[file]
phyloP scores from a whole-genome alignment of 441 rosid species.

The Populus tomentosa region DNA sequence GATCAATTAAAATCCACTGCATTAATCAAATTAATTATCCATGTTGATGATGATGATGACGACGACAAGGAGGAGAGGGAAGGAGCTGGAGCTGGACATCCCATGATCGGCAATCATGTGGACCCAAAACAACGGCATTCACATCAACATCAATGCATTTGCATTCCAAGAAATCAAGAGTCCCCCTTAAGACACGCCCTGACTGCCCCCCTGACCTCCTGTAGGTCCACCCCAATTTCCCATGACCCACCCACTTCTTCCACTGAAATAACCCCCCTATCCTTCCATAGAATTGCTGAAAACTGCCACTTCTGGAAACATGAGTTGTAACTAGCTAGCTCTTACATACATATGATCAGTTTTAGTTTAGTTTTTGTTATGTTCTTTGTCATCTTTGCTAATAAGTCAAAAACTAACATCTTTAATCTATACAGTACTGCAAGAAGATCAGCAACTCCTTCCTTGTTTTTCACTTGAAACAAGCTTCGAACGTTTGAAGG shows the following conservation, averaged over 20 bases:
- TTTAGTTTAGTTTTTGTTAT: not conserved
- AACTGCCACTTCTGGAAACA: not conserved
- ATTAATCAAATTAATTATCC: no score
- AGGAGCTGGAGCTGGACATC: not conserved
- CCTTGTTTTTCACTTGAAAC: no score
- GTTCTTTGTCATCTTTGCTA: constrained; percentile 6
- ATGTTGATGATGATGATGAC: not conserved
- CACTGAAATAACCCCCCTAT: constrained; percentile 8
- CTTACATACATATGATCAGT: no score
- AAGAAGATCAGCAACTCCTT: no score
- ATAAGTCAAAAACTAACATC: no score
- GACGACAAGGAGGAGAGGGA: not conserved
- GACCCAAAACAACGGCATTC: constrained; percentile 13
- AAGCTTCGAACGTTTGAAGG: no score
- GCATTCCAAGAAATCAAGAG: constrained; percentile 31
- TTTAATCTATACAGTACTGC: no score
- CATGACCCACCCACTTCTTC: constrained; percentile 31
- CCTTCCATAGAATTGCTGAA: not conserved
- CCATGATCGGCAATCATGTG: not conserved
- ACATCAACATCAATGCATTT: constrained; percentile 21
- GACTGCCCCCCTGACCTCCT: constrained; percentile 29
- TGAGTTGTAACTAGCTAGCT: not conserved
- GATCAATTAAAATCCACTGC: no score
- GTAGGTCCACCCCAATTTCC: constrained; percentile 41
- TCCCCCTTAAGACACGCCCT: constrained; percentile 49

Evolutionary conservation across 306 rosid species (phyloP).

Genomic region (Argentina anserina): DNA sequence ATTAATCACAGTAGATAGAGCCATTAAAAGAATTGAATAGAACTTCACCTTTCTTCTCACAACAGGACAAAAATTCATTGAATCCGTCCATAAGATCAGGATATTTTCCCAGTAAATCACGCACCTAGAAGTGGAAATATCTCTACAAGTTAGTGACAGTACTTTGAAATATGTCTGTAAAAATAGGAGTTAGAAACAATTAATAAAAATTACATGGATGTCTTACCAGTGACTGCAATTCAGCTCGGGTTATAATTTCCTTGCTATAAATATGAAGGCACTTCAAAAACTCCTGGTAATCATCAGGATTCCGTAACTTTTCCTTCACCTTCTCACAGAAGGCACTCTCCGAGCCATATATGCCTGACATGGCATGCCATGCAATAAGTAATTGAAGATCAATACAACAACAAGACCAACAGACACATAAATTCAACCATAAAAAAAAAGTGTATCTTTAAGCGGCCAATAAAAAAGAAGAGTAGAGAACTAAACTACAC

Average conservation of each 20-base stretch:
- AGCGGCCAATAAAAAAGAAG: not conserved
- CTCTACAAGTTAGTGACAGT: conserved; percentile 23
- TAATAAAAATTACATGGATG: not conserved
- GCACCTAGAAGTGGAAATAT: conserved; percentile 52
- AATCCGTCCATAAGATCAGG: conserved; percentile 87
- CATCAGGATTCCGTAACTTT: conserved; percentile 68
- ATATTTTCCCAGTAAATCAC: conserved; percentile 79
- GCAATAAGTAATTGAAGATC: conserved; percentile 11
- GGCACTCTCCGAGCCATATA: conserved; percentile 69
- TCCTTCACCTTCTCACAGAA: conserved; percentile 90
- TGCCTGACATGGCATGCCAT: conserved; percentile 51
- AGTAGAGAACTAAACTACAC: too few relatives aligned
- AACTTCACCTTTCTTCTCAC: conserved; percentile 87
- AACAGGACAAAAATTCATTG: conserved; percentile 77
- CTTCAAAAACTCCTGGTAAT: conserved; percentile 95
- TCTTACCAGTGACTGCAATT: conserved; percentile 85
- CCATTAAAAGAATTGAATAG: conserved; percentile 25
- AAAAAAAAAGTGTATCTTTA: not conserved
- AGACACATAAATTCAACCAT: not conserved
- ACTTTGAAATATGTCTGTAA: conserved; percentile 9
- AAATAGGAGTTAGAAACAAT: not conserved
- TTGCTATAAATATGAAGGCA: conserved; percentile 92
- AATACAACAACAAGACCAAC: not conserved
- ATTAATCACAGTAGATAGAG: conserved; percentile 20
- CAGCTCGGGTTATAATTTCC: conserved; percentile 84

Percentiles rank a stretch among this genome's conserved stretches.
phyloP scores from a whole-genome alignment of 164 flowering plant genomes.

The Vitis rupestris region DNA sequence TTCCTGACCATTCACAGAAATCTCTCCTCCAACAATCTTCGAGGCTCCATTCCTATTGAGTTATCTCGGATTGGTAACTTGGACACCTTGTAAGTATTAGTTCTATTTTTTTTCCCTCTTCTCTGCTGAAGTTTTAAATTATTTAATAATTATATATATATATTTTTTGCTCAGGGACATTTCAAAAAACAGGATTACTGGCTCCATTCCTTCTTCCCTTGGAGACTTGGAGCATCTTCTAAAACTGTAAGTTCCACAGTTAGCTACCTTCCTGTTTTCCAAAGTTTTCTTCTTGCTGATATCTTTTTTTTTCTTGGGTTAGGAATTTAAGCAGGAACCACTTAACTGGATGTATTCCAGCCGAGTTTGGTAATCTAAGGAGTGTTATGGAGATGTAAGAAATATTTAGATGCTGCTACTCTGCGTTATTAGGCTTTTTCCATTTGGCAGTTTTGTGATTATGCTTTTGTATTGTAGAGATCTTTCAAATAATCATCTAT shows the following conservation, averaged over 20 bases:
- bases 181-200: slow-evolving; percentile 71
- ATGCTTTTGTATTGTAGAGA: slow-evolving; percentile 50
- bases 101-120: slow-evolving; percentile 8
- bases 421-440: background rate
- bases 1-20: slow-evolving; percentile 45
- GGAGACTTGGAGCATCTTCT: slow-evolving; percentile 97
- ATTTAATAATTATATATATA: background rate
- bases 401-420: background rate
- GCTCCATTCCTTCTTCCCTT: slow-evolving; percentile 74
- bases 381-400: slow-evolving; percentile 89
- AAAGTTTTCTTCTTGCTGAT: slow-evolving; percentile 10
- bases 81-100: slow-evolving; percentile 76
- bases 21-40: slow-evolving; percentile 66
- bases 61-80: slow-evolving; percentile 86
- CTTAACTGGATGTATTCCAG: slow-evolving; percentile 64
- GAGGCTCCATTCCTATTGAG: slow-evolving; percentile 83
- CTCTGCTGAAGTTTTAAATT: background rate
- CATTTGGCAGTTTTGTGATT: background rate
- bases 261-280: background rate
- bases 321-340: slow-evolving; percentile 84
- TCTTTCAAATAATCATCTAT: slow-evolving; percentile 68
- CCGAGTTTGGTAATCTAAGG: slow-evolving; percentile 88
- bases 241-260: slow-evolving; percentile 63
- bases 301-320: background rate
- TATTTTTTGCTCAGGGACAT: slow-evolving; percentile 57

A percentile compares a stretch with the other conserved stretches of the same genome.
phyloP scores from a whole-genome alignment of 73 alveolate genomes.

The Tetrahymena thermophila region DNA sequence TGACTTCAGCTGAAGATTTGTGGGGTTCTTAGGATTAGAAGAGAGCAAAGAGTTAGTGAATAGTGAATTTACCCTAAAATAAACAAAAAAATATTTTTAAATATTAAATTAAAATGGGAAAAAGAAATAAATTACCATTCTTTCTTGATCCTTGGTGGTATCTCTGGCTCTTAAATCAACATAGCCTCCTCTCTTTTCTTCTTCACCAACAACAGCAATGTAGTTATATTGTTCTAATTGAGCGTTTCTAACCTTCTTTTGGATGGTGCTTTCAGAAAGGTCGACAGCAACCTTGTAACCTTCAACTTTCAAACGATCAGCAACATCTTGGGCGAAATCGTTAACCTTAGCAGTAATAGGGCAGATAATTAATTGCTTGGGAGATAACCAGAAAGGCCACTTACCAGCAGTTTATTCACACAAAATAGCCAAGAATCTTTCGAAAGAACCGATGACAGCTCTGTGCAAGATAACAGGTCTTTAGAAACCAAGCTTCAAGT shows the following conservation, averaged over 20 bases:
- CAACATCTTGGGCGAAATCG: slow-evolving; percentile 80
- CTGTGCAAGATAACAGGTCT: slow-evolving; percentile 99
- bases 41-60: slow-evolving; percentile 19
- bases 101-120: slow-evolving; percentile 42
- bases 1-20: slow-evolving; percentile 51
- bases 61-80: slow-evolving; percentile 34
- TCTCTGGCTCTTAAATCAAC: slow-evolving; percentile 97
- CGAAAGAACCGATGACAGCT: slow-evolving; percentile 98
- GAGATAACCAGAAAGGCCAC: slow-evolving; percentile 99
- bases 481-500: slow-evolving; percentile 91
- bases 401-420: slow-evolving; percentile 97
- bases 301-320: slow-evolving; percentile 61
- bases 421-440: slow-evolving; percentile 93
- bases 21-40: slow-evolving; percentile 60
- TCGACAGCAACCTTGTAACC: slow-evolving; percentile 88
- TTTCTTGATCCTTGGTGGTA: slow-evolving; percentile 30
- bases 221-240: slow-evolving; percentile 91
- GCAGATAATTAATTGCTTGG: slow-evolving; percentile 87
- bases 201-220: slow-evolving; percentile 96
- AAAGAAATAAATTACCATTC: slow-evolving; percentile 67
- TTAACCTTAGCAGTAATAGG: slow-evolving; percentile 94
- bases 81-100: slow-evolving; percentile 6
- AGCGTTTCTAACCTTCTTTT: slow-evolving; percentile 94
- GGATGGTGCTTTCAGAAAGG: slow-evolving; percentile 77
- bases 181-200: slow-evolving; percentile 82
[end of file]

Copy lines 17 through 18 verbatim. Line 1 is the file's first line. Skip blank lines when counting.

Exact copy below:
- GCATTCCAAGAAATCAAGAG: constrained; percentile 31
- TTTAATCTATACAGTACTGC: no score